Family of Woodstock gets Lowes renovation

The new room at Family. (photo by Alan Carey)

The new room at Family. (photo by Alan Carey)

“It’s a room in our building that gets a lot of multipurpose use. This redo will make our job much easier,” said Tamara Cooper, program director at the Rock City Road office of Family of Woodstock. She was expressing her gratitude toward Lowe’s, the home improvement store in Kingston, which had donated building materials, while a team of Lowe’s employees had donated their time to renovate a room at the social services organization.

The work was part of the Lowe’s Heroes program, in which the staff of each Lowe’s outlet selects one non-profit organization a year as the beneficiary of the company’s largesse. “As a team we vote on what project we’ll go into,” explained store manager Mike Sprague. “Someone who is out there helping the community, and in need. That room they’re working out of was clearly in need of reorganization. We stripped out the room, put in cabinets, separated the room — half is where they check in people and talk to them, and the other half for feeding people who haven’t eaten in a while, who come in looking for a hot meal.”

Cooper credited Lowe’s employee Joe Muldoon with pushing for Family as this year’s project. “Joe has done work for us in the past,” she said, “and he noticed that room could really use some renovation. He’s local to Woodstock, and he was hoping Lowe’s would choose a project in this area, so he advocated for us.”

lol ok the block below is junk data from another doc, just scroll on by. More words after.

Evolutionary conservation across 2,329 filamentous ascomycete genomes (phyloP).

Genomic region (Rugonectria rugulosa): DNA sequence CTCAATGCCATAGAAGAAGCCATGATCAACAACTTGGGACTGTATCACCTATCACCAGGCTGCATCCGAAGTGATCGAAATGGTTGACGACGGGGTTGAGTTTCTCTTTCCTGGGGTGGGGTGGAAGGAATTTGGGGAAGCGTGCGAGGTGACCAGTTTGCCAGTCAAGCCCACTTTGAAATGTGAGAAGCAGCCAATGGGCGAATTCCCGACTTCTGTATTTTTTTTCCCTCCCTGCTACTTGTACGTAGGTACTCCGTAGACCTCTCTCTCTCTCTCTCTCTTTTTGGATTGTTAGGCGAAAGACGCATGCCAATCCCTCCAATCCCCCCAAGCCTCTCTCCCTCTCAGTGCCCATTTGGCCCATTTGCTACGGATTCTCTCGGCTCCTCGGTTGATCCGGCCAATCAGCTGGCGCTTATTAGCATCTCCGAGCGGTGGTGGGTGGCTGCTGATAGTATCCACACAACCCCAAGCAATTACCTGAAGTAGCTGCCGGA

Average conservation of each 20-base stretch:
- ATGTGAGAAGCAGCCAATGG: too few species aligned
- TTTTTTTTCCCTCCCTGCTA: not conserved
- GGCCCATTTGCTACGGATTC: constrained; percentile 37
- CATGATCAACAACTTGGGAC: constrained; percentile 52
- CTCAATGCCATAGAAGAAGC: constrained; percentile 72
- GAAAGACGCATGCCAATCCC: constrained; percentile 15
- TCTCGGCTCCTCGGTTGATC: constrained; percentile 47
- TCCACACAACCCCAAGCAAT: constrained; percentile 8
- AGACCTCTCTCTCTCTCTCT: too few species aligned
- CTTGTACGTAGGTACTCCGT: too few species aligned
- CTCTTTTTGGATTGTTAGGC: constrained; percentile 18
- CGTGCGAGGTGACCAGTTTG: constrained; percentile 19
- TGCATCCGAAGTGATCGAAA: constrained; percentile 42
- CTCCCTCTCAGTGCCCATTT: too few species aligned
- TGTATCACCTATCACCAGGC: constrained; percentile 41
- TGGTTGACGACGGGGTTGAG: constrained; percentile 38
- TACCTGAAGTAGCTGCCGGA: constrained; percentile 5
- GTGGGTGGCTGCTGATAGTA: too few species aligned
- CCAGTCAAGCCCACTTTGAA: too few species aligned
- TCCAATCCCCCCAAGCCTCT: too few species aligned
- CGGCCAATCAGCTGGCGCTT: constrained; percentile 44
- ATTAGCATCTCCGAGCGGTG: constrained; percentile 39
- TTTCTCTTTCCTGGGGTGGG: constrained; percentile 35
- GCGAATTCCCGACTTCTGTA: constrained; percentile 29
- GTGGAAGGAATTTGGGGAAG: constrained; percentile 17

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Muldoon and Cooper had discussed the uses of the room, and he had ideas for a layout that would meet Family’s needs. “We just let Joe go with it,” said Cooper. “We had really tacky-looking, badly painted open shelving. Now we have these crisp, white cabinets and two-sided counter space, a new sink.”

Lowe’s also donated a storage shed to be set up outside the building. A second shed is too big for the yard, so it will be sent to Family’s homeless shelter in Kingston. “They often have people moving out of shelter into homes and apartments,” said Cooper. “They’ll be able to store things that they’ll use to furnish their homes.”

The seven-person crew completed the work in two days. “Just in the period of time we were there, you could tell how many people they serve in a day,” noted Sprague. “They put up a sign saying they were closed for renovation, but we saw people coming up to the door.”

“We’re very grateful,” said Cooper. “I like corporations that work in partnership with non-profits. Budgets are so tight, and we prioritize people’s needs over infrastructure changes, so when we can partner with a corporation, it’s a win-win.”

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